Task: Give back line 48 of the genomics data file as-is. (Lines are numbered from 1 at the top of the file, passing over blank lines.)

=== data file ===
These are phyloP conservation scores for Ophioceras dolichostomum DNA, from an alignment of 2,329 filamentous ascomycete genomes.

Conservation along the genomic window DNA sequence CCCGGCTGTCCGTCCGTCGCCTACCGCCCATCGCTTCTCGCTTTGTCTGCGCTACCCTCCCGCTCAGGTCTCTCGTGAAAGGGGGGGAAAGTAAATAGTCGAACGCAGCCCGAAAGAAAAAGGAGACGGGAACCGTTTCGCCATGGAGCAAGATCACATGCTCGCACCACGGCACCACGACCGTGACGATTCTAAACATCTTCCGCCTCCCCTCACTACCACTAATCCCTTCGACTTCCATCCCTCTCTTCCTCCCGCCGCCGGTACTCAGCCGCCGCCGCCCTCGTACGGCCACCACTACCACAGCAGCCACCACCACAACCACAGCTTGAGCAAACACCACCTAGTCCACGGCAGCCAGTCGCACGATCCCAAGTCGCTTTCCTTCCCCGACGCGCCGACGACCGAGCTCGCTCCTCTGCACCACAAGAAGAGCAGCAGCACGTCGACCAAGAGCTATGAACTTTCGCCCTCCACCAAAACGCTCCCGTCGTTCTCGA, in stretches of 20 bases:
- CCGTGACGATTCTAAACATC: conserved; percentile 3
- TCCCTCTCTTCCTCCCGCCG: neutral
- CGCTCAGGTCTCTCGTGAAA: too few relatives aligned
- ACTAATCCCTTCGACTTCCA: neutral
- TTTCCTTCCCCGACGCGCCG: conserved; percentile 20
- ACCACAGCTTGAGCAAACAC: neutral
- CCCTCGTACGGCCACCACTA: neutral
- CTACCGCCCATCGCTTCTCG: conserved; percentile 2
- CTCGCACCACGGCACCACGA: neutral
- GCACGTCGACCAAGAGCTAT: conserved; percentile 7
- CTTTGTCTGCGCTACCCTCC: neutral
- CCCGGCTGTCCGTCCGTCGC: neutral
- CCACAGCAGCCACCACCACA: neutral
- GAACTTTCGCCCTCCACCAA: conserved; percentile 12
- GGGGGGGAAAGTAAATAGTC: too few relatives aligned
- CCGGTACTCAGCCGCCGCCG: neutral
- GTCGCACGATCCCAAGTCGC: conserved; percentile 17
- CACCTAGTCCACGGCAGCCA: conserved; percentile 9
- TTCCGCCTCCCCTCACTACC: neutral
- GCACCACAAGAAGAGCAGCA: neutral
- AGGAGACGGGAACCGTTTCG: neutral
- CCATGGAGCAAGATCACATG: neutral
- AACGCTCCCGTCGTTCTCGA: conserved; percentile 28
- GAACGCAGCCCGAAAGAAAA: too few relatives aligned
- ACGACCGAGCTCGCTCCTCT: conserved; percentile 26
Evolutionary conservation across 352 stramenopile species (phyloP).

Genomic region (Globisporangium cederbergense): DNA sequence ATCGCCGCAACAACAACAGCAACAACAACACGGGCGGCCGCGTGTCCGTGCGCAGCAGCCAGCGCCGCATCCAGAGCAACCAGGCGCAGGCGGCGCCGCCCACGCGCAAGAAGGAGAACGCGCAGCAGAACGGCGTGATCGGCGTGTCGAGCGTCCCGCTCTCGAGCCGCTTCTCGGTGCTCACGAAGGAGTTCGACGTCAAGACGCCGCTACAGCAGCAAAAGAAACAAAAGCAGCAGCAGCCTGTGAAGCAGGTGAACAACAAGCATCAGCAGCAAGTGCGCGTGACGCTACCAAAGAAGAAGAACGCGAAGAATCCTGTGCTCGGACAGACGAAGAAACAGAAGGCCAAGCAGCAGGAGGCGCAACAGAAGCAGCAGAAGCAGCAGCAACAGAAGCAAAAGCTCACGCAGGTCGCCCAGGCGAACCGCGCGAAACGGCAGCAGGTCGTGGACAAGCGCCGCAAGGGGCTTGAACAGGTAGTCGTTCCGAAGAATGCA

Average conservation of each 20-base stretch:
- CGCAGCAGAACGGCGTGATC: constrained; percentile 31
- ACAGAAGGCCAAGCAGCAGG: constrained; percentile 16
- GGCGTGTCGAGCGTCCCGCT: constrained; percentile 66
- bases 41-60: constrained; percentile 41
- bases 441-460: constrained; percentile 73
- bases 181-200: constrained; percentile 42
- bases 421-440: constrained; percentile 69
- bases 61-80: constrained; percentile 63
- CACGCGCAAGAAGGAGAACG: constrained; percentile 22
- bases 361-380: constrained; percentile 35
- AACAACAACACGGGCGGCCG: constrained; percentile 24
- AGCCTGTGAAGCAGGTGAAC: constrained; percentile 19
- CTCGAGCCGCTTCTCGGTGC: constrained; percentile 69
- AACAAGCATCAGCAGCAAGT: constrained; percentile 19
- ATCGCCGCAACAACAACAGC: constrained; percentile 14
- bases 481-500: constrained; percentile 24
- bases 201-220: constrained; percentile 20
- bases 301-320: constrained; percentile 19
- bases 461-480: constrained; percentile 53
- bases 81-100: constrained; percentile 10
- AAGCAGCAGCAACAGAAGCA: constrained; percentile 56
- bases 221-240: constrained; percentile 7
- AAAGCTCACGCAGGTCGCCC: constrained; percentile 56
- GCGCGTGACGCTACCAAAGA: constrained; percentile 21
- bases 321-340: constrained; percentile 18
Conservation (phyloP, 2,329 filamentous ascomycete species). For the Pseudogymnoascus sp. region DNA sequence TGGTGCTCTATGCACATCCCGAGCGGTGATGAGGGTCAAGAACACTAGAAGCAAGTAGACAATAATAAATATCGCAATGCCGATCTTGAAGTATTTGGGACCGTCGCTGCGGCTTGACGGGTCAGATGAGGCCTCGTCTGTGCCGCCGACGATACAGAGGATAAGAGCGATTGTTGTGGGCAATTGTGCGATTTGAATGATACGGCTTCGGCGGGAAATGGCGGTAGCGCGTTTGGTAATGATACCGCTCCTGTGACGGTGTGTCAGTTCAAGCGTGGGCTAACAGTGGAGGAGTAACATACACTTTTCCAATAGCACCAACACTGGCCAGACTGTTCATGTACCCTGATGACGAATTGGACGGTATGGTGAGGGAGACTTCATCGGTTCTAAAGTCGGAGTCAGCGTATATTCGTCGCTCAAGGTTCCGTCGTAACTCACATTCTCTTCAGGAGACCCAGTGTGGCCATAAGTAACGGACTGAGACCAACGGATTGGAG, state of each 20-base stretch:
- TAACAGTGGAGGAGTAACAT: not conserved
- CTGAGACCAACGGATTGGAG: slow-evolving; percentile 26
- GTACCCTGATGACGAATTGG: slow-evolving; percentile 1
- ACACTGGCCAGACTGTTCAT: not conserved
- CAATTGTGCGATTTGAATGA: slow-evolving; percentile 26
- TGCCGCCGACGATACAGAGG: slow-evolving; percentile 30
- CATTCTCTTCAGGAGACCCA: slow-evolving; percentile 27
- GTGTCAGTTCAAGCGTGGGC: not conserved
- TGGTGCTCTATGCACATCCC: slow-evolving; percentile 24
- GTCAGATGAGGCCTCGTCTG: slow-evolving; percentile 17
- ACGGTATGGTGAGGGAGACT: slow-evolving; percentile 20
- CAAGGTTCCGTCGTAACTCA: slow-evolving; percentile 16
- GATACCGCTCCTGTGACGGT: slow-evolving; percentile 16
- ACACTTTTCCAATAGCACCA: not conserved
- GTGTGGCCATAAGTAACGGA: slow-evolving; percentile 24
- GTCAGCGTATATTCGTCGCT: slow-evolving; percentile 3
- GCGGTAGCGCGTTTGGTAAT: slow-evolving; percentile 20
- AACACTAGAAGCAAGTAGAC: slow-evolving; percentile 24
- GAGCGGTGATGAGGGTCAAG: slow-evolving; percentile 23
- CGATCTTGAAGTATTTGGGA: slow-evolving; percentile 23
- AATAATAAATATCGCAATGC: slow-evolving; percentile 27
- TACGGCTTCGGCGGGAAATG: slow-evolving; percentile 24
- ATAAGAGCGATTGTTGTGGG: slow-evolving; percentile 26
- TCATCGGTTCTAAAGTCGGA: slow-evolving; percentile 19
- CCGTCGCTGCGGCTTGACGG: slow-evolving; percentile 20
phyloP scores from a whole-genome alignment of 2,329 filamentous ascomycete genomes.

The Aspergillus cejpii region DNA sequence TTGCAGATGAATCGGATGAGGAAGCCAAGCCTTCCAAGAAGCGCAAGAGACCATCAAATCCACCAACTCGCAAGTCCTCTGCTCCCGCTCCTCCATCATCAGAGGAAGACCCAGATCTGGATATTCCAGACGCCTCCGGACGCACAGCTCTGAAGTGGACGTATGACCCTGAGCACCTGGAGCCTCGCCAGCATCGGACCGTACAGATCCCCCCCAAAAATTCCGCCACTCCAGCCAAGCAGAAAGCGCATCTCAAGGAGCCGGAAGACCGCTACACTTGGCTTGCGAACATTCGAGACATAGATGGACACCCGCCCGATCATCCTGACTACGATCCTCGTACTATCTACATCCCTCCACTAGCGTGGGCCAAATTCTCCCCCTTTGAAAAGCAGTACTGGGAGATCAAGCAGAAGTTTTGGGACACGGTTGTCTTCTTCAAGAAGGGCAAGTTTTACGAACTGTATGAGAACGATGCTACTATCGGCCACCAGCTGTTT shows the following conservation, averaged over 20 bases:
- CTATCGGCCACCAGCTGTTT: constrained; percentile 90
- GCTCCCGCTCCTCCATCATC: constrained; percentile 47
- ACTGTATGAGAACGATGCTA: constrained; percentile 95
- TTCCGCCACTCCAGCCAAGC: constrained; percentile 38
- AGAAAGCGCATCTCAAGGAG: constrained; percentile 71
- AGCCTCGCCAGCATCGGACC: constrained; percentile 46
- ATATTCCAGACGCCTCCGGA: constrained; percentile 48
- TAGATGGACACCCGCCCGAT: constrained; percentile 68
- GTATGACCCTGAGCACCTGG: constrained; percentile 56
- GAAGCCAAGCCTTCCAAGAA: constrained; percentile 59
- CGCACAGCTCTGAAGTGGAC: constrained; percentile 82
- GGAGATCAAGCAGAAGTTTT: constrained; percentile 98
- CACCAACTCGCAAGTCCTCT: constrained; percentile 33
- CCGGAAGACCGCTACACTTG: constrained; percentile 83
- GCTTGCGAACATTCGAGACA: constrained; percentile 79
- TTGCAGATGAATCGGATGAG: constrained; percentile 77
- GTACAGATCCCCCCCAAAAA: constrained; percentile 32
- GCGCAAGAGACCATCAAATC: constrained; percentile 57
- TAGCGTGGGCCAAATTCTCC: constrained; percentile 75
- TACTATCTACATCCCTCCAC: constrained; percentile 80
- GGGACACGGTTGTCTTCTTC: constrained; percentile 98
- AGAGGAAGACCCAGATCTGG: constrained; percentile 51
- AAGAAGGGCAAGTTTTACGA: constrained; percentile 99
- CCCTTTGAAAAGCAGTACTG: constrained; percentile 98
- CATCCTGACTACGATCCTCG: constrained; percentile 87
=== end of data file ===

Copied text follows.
- bases 301-320: constrained; percentile 19